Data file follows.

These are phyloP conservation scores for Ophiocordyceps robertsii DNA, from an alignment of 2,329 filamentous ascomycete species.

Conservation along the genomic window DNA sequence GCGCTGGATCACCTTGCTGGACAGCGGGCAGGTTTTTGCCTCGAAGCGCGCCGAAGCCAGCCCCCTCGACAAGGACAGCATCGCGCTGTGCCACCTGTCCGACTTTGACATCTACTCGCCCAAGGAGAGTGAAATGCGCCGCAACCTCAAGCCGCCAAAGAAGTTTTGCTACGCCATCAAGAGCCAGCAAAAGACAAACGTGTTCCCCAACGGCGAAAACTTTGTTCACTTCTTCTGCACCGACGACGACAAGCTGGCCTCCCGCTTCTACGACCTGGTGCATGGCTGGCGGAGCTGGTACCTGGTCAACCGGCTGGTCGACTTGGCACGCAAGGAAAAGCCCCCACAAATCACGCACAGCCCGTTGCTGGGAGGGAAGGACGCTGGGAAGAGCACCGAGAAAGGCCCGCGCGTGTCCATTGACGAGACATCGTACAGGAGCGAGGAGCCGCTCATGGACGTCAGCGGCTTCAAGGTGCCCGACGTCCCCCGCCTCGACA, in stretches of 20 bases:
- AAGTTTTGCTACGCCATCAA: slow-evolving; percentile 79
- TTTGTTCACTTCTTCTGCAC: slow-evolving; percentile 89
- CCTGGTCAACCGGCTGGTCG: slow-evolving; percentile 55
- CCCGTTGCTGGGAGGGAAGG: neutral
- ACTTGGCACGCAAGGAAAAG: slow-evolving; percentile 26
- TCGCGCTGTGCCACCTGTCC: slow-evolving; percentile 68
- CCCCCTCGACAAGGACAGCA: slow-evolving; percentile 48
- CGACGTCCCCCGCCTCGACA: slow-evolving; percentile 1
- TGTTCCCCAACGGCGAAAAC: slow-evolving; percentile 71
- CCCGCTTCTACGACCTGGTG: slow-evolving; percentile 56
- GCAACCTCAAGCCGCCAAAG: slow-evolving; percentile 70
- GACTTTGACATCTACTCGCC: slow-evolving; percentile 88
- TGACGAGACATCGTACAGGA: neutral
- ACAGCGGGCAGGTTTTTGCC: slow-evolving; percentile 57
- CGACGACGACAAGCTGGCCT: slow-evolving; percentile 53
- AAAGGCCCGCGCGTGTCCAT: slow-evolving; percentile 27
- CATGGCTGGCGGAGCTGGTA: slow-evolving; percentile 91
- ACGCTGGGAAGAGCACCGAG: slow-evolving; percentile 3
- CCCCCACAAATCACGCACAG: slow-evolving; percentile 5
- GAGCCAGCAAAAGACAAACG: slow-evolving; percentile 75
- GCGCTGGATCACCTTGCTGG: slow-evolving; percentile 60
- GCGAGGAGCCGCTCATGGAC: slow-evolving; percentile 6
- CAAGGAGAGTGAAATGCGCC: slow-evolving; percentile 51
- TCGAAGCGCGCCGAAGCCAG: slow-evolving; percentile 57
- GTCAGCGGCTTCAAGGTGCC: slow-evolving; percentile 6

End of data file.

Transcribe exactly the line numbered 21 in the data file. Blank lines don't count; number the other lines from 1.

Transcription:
- CCCCCACAAATCACGCACAG: slow-evolving; percentile 5